« Reply #201 on: May 11, 2020, 03:43:59 AM »



This Beethoven year has so far seen few intriguing piano sonata recordings issued, and since I own all of the complete sets being reissued, I am forced to contemplate and buy single discs from whenever, including war horse compilations, which I generally dislike.  I found Jae-Hyuck Cho's Beethoven disc while poking around on 7Digital, so I went for it because why not.  Cho was born in ChunCheon, South Korea, started studying as a wee lad, then moved to New York to study some more, most notably under Jerome Lowenthal at Juilliard.  So he's got the academic credentials.

His warhorse disc includes Opp 13, 57, and 53, in that order, with a Schumann-Liszt finisher.  Op 13 starts off conventionally enough.  The Grave opener is strong, but not overwhelming, and the Allegro di molto e con brio is played at a proper tempo, has some nice dynamic contrasts, and some insistent and reasonably steady left hand playing.  The return of the opening material sounds a bit weak and doesn't offer much contrast, but it is inoffensive.  The Adagio cantabile is competently played, steady, and the cantabile playing in the outer sections is nice.  A bit of contrast is introduced in the middle section.  The concluding Rondo is a bit slow and tame.  Some of the right hand playing sounds tonally attractive, though.  Op 57 starts off with an Allegro assai where Cho plays with clean articulation and nice pacing, but dynamics are limited and attack softened a bit.  It's a bit polite.  The Andante con moto is pleasant, with a somewhat leisurely pace, soft or soft-ish playing, and a bit of tonal beauty.  The finale comes off better, with Cho adding more heft to his left hand playing, and moving at a decent pace.  Overall, though, the sonata is kind of bland and forgettable.  Op 53 follows, and Cho opens the Allegro con brio with some pep, though it seems a bit louder than it should, which in turn means that dynamic contrasts later in the movement are muted a bit, but it's good.  The Introduzione sounds contemplative and attractive, and it segues to a Rondo where Cho plays with ample energy, drive, clarity, and nice left hand sforzandi that still seem polished a bit too much.  Overall, it's the best sonata on the disc, but even it is just like a drop of water in a lake of Waldstein recordings.  The Widmung encore starts off gently and beautifully and picks up steam until the end.  Not bad.  Overall, meh.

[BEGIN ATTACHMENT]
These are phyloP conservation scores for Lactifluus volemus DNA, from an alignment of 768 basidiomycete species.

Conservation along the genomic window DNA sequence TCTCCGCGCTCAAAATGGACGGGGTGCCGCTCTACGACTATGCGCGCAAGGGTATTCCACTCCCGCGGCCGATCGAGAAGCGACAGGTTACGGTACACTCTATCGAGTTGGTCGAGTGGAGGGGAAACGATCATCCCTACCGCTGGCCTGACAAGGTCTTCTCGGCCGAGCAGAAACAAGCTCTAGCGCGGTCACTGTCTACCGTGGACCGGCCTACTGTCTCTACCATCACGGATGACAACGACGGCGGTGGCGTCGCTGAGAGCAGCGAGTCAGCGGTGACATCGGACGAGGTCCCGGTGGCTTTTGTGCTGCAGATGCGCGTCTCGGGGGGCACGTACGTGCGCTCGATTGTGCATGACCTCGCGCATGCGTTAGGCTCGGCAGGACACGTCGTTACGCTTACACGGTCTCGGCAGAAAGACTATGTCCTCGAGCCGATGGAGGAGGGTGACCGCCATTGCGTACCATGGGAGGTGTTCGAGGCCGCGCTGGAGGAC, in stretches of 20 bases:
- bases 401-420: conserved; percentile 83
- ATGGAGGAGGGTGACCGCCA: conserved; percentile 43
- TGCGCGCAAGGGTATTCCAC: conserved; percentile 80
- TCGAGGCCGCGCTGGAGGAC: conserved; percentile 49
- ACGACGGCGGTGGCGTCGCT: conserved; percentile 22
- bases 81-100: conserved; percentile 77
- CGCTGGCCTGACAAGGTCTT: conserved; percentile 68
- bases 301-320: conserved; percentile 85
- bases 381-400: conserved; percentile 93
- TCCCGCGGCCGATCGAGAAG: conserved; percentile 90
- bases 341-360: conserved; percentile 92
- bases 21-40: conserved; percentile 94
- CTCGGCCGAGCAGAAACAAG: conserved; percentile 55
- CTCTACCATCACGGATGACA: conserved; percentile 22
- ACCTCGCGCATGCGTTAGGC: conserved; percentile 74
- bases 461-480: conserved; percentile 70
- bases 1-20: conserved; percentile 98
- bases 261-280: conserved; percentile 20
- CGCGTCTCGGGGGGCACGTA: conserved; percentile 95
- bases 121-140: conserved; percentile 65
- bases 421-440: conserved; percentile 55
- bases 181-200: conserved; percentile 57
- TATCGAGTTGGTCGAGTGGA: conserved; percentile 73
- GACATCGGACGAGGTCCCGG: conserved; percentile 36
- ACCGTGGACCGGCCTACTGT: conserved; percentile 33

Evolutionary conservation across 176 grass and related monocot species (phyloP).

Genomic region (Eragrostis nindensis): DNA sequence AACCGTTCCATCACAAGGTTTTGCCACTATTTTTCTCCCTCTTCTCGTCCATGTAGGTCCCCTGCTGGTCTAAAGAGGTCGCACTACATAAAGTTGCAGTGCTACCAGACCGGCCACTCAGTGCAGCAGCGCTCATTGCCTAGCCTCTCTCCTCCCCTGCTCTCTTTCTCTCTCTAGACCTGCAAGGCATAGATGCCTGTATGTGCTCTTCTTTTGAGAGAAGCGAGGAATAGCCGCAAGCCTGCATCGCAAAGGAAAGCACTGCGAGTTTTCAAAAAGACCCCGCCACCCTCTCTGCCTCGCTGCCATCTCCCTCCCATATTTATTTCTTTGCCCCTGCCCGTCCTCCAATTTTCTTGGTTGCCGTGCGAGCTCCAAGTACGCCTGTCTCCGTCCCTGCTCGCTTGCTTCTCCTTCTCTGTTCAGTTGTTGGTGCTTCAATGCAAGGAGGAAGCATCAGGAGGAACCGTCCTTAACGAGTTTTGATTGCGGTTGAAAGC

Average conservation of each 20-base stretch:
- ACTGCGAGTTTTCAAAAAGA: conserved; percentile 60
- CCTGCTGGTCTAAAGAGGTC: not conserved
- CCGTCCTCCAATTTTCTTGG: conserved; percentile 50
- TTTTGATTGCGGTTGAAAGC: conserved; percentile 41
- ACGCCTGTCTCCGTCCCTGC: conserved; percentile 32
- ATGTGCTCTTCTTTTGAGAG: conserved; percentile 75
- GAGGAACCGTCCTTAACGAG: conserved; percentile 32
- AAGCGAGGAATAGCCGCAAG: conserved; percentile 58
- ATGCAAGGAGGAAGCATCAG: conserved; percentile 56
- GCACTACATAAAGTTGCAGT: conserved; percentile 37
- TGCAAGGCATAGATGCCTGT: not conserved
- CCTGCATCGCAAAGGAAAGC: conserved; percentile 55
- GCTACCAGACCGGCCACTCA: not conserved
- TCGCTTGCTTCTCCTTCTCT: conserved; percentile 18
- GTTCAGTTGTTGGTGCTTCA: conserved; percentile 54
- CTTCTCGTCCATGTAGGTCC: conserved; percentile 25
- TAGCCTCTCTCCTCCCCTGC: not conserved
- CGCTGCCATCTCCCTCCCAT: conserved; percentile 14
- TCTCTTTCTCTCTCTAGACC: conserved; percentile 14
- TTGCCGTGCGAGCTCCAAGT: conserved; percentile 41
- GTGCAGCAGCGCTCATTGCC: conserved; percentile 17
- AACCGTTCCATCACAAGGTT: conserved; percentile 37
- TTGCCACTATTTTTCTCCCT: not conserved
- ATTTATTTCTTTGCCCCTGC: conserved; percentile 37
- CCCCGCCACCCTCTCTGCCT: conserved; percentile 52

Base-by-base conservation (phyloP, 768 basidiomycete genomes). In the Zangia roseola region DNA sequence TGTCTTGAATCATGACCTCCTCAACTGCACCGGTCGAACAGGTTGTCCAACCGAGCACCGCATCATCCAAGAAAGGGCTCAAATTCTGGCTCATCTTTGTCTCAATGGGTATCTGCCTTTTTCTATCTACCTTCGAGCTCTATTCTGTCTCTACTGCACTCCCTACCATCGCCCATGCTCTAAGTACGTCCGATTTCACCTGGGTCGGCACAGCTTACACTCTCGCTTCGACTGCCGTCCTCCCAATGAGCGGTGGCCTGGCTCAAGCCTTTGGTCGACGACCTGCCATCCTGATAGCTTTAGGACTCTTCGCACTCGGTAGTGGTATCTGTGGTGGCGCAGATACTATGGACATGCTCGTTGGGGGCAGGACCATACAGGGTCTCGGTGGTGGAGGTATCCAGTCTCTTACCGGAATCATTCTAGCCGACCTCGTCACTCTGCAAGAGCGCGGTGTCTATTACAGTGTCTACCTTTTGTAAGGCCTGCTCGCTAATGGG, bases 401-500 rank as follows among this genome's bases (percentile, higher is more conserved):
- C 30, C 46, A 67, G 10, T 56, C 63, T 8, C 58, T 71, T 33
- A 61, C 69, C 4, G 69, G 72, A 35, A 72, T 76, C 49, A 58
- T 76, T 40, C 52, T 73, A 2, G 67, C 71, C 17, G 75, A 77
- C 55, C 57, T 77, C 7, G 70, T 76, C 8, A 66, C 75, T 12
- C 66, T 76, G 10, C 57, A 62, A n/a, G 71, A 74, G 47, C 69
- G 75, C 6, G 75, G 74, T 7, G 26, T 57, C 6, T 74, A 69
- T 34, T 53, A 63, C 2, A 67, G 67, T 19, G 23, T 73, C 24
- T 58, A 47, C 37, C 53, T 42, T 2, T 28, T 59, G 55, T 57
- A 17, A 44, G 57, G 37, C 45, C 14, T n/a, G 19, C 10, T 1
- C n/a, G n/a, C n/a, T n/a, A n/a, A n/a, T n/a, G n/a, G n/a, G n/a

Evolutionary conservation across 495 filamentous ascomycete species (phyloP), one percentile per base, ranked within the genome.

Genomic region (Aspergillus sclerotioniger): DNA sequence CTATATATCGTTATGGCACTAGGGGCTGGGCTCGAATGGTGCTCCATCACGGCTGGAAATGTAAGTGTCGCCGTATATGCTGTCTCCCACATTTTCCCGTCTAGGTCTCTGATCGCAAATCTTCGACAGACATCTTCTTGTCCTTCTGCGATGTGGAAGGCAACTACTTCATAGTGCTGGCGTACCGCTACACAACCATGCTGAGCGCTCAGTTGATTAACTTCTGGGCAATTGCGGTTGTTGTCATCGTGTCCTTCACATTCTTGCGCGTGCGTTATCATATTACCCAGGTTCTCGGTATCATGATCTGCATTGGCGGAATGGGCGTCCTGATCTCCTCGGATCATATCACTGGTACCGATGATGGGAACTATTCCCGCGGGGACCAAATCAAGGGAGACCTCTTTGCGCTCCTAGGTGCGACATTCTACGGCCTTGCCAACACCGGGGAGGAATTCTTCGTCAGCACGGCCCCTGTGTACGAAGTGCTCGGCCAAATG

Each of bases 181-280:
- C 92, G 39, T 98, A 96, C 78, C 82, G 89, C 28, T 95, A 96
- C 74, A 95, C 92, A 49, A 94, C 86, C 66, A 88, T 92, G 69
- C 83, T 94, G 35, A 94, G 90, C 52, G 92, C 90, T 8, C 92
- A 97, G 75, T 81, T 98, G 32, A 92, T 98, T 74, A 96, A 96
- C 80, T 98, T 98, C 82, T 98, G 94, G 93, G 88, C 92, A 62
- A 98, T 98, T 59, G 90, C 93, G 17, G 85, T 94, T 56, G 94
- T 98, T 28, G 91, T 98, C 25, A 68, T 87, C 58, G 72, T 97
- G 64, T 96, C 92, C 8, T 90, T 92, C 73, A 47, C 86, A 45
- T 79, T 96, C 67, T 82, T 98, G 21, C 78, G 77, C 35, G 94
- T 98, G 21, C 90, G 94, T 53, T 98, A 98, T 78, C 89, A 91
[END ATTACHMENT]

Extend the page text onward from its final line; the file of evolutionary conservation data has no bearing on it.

The universe is change; life is opinion. - Marcus Aurelius, Meditations

Everything dies - Alien Bounty Hunter, The X-Files

Everyone dies - William Barr, United States Attorney General

Offline Todd

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Re: The Asian Invasion
« Reply #202 on: May 23, 2020, 03:47:30 AM »